There is only one word to describe Arena Stage's production of Camelot. That word is lovely and it is a word that encompasses everything from the cast to the costumes.
Camelot presents the story of the fabled King Arthur and his efforts to create a peaceful existence through the formation of the legendary "round table." The show also focuses on his wife, Queen Geunevere, and her relationship with the noble knight Lancelot.
This production is all about chemistry, and Molly Smith's direction along with Baayork Lee's choreography brings that chemistry to the forefront. The relationship among all three of these characters is magnetic. Every thought and emotion portrayed on stage is clearly defined.
The long familiar musical is the creation of Alan Jay Lerner and Frederick Loewe. Lerner's lyrics and Loewe's music result in a wonderful blend of feeling and poetry. This is especially evident in two of the show's best-known numbers, "Camelot" and "If Ever I Would Leave You." Lerner's book is also quite effective as it incorporates the themes of love, honor and harmony among nations.
Smith leads a superb cast that is made up of Broadway alums and local talent. As Arthur, Steven Skybell (The Full Monty, Love! Valour! Compassion!) is nothing short of magnificent. He plays this mature character as an engaging man-child and his musical numbers are perfect. Another import from Broadway is Matt Bogart (Aida, Miss Saigon). Bogart is quite charming as the upstanding knight and connects well with Skybell. He also proves to be a successful romantic figure - especially during the beautifully performed, "If Ever I Would Leave You."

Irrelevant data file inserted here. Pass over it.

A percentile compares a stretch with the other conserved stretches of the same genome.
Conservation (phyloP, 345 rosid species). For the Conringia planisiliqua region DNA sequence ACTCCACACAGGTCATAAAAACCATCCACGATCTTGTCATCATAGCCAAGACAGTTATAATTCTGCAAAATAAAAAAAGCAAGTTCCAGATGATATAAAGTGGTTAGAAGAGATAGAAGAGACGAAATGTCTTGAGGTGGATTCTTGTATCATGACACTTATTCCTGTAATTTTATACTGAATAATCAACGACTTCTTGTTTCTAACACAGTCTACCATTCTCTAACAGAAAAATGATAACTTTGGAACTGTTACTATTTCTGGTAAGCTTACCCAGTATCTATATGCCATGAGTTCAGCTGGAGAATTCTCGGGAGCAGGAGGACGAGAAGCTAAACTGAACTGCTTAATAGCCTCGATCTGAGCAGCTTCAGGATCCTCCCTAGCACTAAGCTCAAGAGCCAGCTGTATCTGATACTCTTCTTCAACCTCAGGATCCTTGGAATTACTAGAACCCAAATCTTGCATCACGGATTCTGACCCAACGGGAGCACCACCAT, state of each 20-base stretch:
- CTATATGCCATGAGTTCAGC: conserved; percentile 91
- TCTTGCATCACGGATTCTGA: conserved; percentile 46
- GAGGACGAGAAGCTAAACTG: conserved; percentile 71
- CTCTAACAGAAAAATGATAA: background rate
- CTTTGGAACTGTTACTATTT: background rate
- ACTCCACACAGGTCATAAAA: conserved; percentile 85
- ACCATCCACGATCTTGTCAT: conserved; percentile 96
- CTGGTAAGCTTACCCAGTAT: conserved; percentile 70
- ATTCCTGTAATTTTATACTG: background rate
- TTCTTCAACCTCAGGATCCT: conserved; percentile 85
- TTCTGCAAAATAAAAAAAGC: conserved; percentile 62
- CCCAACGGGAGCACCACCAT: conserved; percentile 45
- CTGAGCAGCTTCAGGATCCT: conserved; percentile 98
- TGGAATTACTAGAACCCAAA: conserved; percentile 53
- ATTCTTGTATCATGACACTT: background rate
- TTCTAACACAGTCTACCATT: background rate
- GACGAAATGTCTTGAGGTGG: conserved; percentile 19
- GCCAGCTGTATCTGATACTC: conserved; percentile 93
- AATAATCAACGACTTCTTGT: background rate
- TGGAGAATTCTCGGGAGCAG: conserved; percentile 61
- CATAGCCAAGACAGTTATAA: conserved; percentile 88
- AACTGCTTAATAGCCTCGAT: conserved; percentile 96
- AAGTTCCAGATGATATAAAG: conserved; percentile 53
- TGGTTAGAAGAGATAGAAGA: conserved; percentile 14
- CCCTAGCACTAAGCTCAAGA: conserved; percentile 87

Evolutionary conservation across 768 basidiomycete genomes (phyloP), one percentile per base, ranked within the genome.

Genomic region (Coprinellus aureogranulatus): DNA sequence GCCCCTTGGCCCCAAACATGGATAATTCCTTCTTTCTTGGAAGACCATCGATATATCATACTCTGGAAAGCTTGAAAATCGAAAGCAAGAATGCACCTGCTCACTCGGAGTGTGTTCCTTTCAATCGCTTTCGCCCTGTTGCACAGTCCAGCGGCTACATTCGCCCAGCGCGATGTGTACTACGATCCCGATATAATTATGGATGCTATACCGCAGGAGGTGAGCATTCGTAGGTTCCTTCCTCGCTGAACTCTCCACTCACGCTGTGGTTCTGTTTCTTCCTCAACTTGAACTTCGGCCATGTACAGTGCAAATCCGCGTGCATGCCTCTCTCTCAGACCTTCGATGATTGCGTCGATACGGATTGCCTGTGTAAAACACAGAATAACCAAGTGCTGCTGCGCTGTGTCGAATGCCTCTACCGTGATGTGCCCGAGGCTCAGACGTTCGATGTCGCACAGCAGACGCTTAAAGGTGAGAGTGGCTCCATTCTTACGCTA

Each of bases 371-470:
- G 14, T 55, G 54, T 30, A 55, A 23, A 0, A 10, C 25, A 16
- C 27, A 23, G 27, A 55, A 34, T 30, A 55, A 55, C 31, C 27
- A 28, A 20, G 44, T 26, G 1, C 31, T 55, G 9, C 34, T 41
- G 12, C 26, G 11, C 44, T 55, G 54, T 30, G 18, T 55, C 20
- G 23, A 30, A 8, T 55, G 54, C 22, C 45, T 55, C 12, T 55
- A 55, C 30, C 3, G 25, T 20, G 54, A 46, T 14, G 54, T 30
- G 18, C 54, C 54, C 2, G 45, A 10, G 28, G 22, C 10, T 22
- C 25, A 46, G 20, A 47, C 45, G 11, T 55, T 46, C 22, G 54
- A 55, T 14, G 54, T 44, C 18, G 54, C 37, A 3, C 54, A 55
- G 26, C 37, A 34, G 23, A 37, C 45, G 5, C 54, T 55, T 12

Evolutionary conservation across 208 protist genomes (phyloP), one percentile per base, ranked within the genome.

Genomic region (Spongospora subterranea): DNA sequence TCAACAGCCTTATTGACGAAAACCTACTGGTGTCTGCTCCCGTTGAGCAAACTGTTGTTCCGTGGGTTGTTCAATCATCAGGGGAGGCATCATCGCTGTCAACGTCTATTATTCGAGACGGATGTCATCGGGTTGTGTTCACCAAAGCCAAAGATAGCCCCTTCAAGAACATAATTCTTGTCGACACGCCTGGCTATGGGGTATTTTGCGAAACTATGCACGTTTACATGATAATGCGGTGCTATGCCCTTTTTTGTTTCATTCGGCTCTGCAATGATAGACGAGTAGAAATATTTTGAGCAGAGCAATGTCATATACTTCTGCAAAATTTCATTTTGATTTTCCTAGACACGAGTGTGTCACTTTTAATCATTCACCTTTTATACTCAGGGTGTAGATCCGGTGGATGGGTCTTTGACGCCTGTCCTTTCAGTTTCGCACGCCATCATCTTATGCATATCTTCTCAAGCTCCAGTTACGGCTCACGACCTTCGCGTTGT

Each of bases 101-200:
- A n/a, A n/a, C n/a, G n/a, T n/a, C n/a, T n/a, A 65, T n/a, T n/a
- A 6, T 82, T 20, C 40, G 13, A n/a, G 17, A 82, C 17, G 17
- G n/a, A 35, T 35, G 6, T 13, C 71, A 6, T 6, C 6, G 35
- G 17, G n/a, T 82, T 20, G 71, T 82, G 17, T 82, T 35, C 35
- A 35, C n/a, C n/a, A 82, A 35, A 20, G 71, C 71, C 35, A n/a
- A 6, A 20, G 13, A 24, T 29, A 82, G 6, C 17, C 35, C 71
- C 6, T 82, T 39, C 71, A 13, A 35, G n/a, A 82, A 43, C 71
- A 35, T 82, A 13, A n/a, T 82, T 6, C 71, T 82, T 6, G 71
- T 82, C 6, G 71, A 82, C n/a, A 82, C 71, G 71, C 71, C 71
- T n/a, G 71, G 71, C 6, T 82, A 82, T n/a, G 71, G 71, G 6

Kate Suber plays the feisty Guenevere and does so with great skill. Suber inhabits the character and manages to portray her spirit and inner turmoil. Local favorite J. Fred Shiffman (An American Daughter, South Pacific) is an authoritative Merlyn and a rather enjoyable Pellinore. However, a true standout in this cast is Jack Ferver as the wonderfully evil Mordred. Ferver takes on the form of Arthur's dastardly illegitimate son with incredible skill. His performance of "The Seven Deadly Virtues" is truly a high point.
Visually, the show works well. The set design by Kate Edmunds is simple but effective. Paul Tazewell's costumes are true to the setting and time period and John Ambrosone's lighting sets the mood.
Arena's production of Camelot is certainly a must-see. It is definitely worth the trip down to Southwest to visit the land where "the rain may never fall till after sundown." Camelot runs through January 4th.
Young Arthur/Tom of Warwick: James Soller/ Brandon Thane Wilson